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Wilkins v. Commissioner of Social Security Administration

United States District Court, N.D. Indiana, Fort Wayne Division

February 8, 2017

MIKEL R. WILKINS, Plaintiff,



         The Plaintiff, Mikel R. Wilkins, seeks review of the final decision of the Commissioner of the Social Security Administration denying her application for Supplemental Security Income (SSI). The Plaintiff claims that she would be unable to maintain substantial gainful employment due to limitations brought about by her asthma, obesity, and type I diabetes.


         In September 2012, the Plaintiff, at age nineteen, filed a claim for SSI, alleging disability beginning on the application date. The state agency responsible for making disability determinations on behalf of the Commissioner denied the Plaintiff's claim initially and upon reconsideration. The Plaintiff sought appeal of those determinations and filed a request for a hearing before an Administrative Law Judge (ALJ). In May 2014, the Plaintiff, who was represented by an attorney, appeared and testified at a hearing before the ALJ. A vocational expert (VE) also testified. In October 2014, the ALJ issued a written decision, in which she concluded that the Plaintiff was not disabled because she was capable of performing unskilled light work as a cashier, retail marker, or sales attendant. The Plaintiff sought review of the ALJ's decision by the Appeals Council. In January 2016, the Appeals Council denied review, making the ALJ's decision the final decision of the Commissioner. See 20 C.F.R. § 404.981. The Plaintiff seeks judicial review under 42 U.S.C. § 405(g).


         The Social Security regulations set forth a five-step sequential evaluation process to be used in determining whether the claimant has established a disability. See 20 C.F.R. § 404.1520(a)(4)(i)-(v); see also 42 U.S.C. § 423(d)(1)(A) (defining a disability under the Social Security Act as being unable “to engage in any substantial gainful activity by reason of any medically determinable physical or mental impairment which can be expected to result in death or which has lasted or can be expected to last for a continuous period of not less than 12 months”); id. § 423(d)(2)(A) (requiring an applicant to show that his “impairments are of such severity that he is not only unable to do his previous work but cannot, considering his age, education, and work experience, engage in any other kind of substantial gainful work which exists in the national economy”). The first step is to determine whether the claimant is presently engaged in substantial gainful activity (SGA). Here, the ALJ found that the Plaintiff was not engaged in SGA, having never made any attempt at work, so she moved to the second step, which is to determine whether the claimant had a “severe” impairment or combination of impairments.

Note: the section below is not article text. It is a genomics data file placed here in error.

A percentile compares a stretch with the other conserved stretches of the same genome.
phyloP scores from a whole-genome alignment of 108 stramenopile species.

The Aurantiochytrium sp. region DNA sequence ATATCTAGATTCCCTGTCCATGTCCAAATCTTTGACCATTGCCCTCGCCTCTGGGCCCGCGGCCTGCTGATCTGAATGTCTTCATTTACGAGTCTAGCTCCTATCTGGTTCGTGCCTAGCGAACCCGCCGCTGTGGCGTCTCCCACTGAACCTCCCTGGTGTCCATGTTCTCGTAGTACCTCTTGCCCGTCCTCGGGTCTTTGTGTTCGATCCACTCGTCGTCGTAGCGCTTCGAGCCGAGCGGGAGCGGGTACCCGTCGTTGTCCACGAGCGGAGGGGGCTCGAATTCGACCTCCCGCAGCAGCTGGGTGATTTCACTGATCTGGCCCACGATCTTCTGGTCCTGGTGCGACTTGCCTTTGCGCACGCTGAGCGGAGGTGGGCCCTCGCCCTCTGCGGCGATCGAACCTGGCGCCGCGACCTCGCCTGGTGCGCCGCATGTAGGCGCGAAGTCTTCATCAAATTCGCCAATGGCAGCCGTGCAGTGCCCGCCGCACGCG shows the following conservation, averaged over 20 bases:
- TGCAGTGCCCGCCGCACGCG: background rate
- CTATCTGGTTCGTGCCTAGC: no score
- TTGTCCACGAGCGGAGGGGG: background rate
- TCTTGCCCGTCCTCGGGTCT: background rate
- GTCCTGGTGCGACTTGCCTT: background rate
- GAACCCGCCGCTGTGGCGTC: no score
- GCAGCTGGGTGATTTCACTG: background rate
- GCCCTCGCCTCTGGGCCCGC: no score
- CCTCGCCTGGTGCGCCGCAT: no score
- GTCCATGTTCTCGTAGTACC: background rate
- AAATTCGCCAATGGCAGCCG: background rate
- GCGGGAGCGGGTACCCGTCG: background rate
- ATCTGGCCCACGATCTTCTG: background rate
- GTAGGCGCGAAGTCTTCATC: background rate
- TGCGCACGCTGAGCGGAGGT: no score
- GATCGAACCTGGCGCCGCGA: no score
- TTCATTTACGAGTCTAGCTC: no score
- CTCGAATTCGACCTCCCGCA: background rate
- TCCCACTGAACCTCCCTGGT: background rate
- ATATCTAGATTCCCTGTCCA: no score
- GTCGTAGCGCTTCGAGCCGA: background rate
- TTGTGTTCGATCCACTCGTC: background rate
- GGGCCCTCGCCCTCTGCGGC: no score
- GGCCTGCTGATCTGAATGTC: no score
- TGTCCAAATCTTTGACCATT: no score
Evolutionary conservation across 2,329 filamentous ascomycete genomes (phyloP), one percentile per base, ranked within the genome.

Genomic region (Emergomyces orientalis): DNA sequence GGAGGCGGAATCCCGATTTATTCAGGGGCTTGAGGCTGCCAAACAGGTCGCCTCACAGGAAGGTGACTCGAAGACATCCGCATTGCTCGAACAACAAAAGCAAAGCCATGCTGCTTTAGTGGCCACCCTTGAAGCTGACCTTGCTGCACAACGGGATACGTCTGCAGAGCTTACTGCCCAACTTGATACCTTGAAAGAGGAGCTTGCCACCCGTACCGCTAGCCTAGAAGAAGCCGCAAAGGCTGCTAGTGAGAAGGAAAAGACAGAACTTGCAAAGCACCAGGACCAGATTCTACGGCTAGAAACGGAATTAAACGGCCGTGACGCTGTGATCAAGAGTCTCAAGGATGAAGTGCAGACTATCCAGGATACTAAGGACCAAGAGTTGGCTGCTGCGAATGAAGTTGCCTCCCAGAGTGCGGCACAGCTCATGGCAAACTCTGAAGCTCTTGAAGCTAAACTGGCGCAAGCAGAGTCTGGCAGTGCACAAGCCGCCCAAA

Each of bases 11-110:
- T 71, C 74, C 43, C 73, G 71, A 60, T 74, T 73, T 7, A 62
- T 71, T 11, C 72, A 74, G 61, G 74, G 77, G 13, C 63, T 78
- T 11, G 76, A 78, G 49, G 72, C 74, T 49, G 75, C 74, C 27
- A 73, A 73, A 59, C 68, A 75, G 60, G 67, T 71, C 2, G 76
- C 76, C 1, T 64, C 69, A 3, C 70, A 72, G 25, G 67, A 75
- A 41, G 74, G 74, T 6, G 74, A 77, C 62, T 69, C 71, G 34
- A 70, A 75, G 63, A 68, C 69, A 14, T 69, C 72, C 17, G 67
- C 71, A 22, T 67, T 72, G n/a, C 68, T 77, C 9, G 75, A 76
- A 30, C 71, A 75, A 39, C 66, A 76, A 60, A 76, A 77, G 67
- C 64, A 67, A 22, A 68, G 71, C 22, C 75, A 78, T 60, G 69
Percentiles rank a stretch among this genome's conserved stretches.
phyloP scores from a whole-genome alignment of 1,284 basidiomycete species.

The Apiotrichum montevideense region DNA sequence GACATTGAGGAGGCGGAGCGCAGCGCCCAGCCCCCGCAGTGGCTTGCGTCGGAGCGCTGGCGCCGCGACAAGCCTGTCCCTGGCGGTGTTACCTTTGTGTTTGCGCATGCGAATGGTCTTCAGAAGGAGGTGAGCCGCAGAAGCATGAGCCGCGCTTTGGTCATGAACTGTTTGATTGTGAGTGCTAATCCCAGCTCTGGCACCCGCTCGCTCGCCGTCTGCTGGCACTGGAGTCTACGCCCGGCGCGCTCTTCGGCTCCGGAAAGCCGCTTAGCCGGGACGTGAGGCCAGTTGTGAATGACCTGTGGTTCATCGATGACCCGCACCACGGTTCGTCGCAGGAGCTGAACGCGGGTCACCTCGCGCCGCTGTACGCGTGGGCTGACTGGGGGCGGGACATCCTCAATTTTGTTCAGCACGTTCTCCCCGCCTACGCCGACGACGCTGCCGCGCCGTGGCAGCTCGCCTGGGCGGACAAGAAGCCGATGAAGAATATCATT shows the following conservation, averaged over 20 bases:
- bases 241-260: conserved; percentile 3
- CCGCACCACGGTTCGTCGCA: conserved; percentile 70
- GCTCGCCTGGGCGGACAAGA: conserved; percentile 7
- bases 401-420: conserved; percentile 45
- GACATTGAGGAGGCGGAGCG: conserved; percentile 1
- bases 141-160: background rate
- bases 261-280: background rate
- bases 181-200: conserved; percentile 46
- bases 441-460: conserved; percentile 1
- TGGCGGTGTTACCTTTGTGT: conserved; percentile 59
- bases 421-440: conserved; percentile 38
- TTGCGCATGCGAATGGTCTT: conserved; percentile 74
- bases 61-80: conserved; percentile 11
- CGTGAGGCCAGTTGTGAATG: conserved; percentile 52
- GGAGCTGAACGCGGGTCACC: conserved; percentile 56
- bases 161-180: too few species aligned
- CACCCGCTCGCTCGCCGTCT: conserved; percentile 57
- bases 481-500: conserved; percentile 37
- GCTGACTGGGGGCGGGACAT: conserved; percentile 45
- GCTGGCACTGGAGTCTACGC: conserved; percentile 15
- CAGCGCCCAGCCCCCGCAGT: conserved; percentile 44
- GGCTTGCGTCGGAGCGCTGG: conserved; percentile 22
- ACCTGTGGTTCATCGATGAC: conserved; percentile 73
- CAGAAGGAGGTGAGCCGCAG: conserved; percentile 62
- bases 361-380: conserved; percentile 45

An impairment is “severe” if it significantly limits the claimant's physical or mental ability to do basic work activities. 20 C.F.R. § 404.1521(a). The ALJ determined that the Plaintiff's severe impairments were obesity, insulin-dependent diabetes mellitus, and asthma. The ALJ also discussed the Plaintiff's depression, which was brought on by a stillborn birth in May 2012, but concluded that it did not cause more than minimal limitations in the Plaintiff's ability to perform basic mental work activities for a twelve-month period.

         At step three, the ALJ considered whether the Plaintiff's impairments, or combination of impairments, met or medically equaled the severity of one of the impairments listed by the Administration as being so severe that it presumptively precludes SGA. See 20 C.F.R. Pt. 404, Subpt. P, App. 1. The ALJ concluded that the Plaintiff's impairments did not meet Listing 3.03 for asthma. Her diabetes did not meet a listing because there is no separate listing for diabetes, and the Plaintiff did not have diabetic symptoms that met or equaled any listing under another body system. The ALJ noted that there was no listing specifically addressing obesity, but that the ALJ would consider the aggravating effects of the Plaintiff's obesity on her other impairments.